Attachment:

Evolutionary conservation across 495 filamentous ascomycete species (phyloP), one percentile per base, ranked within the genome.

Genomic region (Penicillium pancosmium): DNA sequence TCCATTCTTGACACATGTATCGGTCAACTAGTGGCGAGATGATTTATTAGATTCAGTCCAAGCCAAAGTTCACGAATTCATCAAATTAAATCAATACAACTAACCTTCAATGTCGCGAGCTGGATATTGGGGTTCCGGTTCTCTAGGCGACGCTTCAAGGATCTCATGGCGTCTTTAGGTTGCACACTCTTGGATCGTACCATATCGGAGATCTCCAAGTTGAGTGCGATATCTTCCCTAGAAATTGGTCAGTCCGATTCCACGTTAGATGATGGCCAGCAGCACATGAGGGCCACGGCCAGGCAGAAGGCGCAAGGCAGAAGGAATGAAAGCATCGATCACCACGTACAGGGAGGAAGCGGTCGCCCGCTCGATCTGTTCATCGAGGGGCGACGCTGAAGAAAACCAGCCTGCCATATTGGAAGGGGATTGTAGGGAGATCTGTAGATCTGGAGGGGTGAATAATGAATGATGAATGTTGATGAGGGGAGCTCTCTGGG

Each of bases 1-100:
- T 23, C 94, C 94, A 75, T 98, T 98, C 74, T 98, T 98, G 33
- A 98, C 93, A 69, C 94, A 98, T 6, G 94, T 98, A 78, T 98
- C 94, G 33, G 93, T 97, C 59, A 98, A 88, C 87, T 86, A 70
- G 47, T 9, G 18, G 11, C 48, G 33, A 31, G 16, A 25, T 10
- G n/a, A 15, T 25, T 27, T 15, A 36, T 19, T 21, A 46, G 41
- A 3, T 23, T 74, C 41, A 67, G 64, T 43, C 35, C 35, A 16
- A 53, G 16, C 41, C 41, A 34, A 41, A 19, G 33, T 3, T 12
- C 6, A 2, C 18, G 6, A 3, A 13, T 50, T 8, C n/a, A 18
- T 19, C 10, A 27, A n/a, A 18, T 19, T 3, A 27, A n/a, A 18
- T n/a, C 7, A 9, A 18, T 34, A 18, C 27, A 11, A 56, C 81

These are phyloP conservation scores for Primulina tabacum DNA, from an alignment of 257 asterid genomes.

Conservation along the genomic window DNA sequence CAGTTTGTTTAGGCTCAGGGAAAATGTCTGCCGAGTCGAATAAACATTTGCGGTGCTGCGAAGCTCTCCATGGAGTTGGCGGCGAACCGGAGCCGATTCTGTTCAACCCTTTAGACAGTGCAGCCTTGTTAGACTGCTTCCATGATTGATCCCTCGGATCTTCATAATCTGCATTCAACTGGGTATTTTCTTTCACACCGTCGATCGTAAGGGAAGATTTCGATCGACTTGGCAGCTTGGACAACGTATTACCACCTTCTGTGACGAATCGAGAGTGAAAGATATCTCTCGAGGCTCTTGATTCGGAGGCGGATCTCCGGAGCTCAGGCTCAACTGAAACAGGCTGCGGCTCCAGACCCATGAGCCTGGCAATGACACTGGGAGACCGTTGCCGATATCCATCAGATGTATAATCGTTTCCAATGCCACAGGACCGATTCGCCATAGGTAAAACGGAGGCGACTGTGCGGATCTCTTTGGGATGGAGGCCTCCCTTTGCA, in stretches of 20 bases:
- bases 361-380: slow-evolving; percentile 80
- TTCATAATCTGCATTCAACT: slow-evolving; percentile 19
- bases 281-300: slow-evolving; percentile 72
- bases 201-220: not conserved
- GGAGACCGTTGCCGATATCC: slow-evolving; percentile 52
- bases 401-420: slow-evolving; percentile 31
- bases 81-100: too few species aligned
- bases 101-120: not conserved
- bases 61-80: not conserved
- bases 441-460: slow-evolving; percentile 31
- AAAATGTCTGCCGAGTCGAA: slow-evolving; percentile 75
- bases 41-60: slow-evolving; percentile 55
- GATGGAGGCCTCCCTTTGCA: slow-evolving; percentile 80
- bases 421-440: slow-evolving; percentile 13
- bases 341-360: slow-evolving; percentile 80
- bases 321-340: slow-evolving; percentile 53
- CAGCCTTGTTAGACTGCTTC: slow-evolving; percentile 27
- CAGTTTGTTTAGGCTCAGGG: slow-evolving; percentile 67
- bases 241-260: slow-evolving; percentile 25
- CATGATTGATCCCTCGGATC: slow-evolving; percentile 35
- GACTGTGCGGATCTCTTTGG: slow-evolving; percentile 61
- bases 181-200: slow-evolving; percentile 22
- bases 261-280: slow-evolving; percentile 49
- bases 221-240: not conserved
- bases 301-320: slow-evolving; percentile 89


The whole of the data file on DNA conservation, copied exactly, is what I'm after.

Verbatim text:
Evolutionary conservation across 495 filamentous ascomycete species (phyloP), one percentile per base, ranked within the genome.

Genomic region (Penicillium pancosmium): DNA sequence TCCATTCTTGACACATGTATCGGTCAACTAGTGGCGAGATGATTTATTAGATTCAGTCCAAGCCAAAGTTCACGAATTCATCAAATTAAATCAATACAACTAACCTTCAATGTCGCGAGCTGGATATTGGGGTTCCGGTTCTCTAGGCGACGCTTCAAGGATCTCATGGCGTCTTTAGGTTGCACACTCTTGGATCGTACCATATCGGAGATCTCCAAGTTGAGTGCGATATCTTCCCTAGAAATTGGTCAGTCCGATTCCACGTTAGATGATGGCCAGCAGCACATGAGGGCCACGGCCAGGCAGAAGGCGCAAGGCAGAAGGAATGAAAGCATCGATCACCACGTACAGGGAGGAAGCGGTCGCCCGCTCGATCTGTTCATCGAGGGGCGACGCTGAAGAAAACCAGCCTGCCATATTGGAAGGGGATTGTAGGGAGATCTGTAGATCTGGAGGGGTGAATAATGAATGATGAATGTTGATGAGGGGAGCTCTCTGGG

Each of bases 1-100:
- T 23, C 94, C 94, A 75, T 98, T 98, C 74, T 98, T 98, G 33
- A 98, C 93, A 69, C 94, A 98, T 6, G 94, T 98, A 78, T 98
- C 94, G 33, G 93, T 97, C 59, A 98, A 88, C 87, T 86, A 70
- G 47, T 9, G 18, G 11, C 48, G 33, A 31, G 16, A 25, T 10
- G n/a, A 15, T 25, T 27, T 15, A 36, T 19, T 21, A 46, G 41
- A 3, T 23, T 74, C 41, A 67, G 64, T 43, C 35, C 35, A 16
- A 53, G 16, C 41, C 41, A 34, A 41, A 19, G 33, T 3, T 12
- C 6, A 2, C 18, G 6, A 3, A 13, T 50, T 8, C n/a, A 18
- T 19, C 10, A 27, A n/a, A 18, T 19, T 3, A 27, A n/a, A 18
- T n/a, C 7, A 9, A 18, T 34, A 18, C 27, A 11, A 56, C 81

These are phyloP conservation scores for Primulina tabacum DNA, from an alignment of 257 asterid genomes.

Conservation along the genomic window DNA sequence CAGTTTGTTTAGGCTCAGGGAAAATGTCTGCCGAGTCGAATAAACATTTGCGGTGCTGCGAAGCTCTCCATGGAGTTGGCGGCGAACCGGAGCCGATTCTGTTCAACCCTTTAGACAGTGCAGCCTTGTTAGACTGCTTCCATGATTGATCCCTCGGATCTTCATAATCTGCATTCAACTGGGTATTTTCTTTCACACCGTCGATCGTAAGGGAAGATTTCGATCGACTTGGCAGCTTGGACAACGTATTACCACCTTCTGTGACGAATCGAGAGTGAAAGATATCTCTCGAGGCTCTTGATTCGGAGGCGGATCTCCGGAGCTCAGGCTCAACTGAAACAGGCTGCGGCTCCAGACCCATGAGCCTGGCAATGACACTGGGAGACCGTTGCCGATATCCATCAGATGTATAATCGTTTCCAATGCCACAGGACCGATTCGCCATAGGTAAAACGGAGGCGACTGTGCGGATCTCTTTGGGATGGAGGCCTCCCTTTGCA, in stretches of 20 bases:
- bases 361-380: slow-evolving; percentile 80
- TTCATAATCTGCATTCAACT: slow-evolving; percentile 19
- bases 281-300: slow-evolving; percentile 72
- bases 201-220: not conserved
- GGAGACCGTTGCCGATATCC: slow-evolving; percentile 52
- bases 401-420: slow-evolving; percentile 31
- bases 81-100: too few species aligned
- bases 101-120: not conserved
- bases 61-80: not conserved
- bases 441-460: slow-evolving; percentile 31
- AAAATGTCTGCCGAGTCGAA: slow-evolving; percentile 75
- bases 41-60: slow-evolving; percentile 55
- GATGGAGGCCTCCCTTTGCA: slow-evolving; percentile 80
- bases 421-440: slow-evolving; percentile 13
- bases 341-360: slow-evolving; percentile 80
- bases 321-340: slow-evolving; percentile 53
- CAGCCTTGTTAGACTGCTTC: slow-evolving; percentile 27
- CAGTTTGTTTAGGCTCAGGG: slow-evolving; percentile 67
- bases 241-260: slow-evolving; percentile 25
- CATGATTGATCCCTCGGATC: slow-evolving; percentile 35
- GACTGTGCGGATCTCTTTGG: slow-evolving; percentile 61
- bases 181-200: slow-evolving; percentile 22
- bases 261-280: slow-evolving; percentile 49
- bases 221-240: not conserved
- bases 301-320: slow-evolving; percentile 89